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Phil in the Blank A column by Phil Custodio

Memorial memories

May 28, 2014 - After a good Memorial Day weekend, I'm ready for summer to start, hot weather and all.

Spring was a good preseason for my running this year. I ran in the Chuck Keegan Race for the Kids' 5K in April and Angel's Place Race's 10K a couple weeks ago.

Both were kind of chilly, but my times were good for me. At least I think so for the 5K, because I didn't keep a time on that one. The 10K, though, I finished in about 55 minutes, just under a nine-minute-mile pace. This is about a minute-per-mile improvement over my performance in the Back Roads Half Marathon last November.

Now starts summer training in the heat. I got a taste of that last week, with its sunny afternoons. Keep them coming I got a new running belt for that, with two water bottles attached and a pouch about the right size for my phone. I do love gearing up for stuff.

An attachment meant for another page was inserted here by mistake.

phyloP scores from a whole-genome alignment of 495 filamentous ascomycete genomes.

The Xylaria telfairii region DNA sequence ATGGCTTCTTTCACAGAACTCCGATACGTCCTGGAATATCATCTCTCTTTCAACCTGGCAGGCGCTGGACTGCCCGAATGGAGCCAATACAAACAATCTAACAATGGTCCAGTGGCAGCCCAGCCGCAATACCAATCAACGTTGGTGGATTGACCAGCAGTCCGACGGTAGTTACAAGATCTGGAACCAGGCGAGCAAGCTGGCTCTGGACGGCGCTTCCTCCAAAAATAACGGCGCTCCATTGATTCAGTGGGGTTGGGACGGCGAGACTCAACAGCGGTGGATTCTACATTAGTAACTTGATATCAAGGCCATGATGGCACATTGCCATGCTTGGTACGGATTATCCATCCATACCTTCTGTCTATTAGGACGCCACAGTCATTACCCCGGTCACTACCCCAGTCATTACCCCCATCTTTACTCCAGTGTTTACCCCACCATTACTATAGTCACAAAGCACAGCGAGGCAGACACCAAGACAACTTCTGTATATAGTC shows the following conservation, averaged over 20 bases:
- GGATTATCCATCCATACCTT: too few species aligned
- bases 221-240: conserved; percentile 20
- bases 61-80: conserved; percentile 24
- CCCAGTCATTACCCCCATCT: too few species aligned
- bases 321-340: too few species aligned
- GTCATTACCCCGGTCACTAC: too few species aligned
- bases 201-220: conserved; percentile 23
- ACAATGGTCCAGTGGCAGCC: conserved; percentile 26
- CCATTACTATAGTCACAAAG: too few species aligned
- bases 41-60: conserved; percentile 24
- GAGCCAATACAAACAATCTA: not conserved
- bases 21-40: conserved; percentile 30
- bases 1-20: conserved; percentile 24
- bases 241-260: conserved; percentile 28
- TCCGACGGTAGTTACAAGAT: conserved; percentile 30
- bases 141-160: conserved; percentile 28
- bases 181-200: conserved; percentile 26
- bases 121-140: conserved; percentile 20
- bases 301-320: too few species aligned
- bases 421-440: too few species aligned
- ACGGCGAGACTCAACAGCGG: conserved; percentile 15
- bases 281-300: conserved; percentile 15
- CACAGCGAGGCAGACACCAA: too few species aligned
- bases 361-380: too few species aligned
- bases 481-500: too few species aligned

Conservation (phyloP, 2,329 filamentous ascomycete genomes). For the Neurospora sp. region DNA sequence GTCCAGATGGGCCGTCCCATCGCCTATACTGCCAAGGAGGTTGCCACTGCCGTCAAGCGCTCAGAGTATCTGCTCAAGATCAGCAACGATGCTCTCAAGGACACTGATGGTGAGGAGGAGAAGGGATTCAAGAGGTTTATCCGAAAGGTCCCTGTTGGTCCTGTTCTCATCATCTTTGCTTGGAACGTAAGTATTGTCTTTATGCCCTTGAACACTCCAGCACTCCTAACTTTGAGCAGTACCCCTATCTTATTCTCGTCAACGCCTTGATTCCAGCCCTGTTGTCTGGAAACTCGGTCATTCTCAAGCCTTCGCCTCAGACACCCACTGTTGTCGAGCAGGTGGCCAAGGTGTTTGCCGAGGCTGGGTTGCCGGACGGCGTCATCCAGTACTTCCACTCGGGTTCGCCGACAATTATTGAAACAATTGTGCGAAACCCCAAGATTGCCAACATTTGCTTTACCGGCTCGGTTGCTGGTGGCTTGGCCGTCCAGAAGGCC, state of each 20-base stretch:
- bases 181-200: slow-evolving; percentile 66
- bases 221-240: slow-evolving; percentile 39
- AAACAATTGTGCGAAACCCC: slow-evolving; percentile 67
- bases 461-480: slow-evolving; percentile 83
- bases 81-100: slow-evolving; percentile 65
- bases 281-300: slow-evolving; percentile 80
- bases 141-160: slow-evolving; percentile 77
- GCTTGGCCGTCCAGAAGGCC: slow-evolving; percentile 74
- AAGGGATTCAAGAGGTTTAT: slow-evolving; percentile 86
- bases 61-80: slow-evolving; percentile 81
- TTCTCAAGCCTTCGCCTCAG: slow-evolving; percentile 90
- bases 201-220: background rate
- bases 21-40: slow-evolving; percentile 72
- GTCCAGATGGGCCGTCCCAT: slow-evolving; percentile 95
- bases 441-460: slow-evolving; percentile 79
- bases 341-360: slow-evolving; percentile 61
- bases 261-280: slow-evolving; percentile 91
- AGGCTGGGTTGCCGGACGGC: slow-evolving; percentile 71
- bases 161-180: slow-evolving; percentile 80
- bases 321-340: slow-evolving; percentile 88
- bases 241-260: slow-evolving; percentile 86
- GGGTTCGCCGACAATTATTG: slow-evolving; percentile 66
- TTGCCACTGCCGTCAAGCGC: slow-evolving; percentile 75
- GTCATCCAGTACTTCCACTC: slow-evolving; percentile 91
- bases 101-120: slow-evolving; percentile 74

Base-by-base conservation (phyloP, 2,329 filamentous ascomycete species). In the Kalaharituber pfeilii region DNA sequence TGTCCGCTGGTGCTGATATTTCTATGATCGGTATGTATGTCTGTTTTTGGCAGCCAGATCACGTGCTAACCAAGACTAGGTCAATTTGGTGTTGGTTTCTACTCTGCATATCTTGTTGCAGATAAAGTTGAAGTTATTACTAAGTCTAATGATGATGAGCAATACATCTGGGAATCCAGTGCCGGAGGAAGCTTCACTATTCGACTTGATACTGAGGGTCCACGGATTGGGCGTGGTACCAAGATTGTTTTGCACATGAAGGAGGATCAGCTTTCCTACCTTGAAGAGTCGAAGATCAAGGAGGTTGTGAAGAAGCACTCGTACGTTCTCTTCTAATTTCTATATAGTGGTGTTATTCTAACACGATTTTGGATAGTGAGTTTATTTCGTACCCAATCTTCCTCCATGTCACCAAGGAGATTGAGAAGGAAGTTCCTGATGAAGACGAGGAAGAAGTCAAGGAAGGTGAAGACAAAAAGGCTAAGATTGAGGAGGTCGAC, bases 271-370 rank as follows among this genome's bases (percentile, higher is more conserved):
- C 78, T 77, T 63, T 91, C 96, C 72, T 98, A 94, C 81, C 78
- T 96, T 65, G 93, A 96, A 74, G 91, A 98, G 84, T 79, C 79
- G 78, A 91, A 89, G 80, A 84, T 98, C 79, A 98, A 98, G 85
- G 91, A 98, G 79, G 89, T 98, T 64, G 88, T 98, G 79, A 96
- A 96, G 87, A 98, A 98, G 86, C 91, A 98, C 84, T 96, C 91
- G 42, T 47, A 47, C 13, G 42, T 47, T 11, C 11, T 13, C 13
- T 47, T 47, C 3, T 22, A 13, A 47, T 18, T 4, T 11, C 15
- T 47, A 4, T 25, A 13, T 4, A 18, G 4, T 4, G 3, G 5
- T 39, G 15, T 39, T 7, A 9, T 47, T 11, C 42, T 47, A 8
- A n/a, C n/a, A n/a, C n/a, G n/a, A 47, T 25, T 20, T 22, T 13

I also caught a Memorial Day weekend movie blockbuster "X-Men, Days of Future Past." I read the original comic back in 1981, courtesy of my brother's collection. I may have even asked permission to read that one.

Images from the comic story stuck with me ever since, though many didn't make it into the movie. A city bus pulled by a team of horses in dystopian New York City. Wolverine's adamantium skeleton, lying bare on the ground after getting zapped by a sentinel. A silhouette of Storm, impaled by a spike thrown by a sentinel. The original comic is set in 2013, "the future" at the time of publication, so far off for an 11-year-old in 1981 I couldn't even imagine it. The actual future has no superpowered mutants flying around, but also no giant purple robots blasting everything in sight.

Of course, I remembered the reason for Memorial Day with the American Legion Post 63 and everyone else at the parade and ceremony in Lakeview Cemetery.

I was impressed with the Clarkston Junior High School students, reading their essays and reciting the Gettysburg Address.

The teachers there do a great job with their history lessons, with this as well as inviting World War II veterans every year to speak to students.

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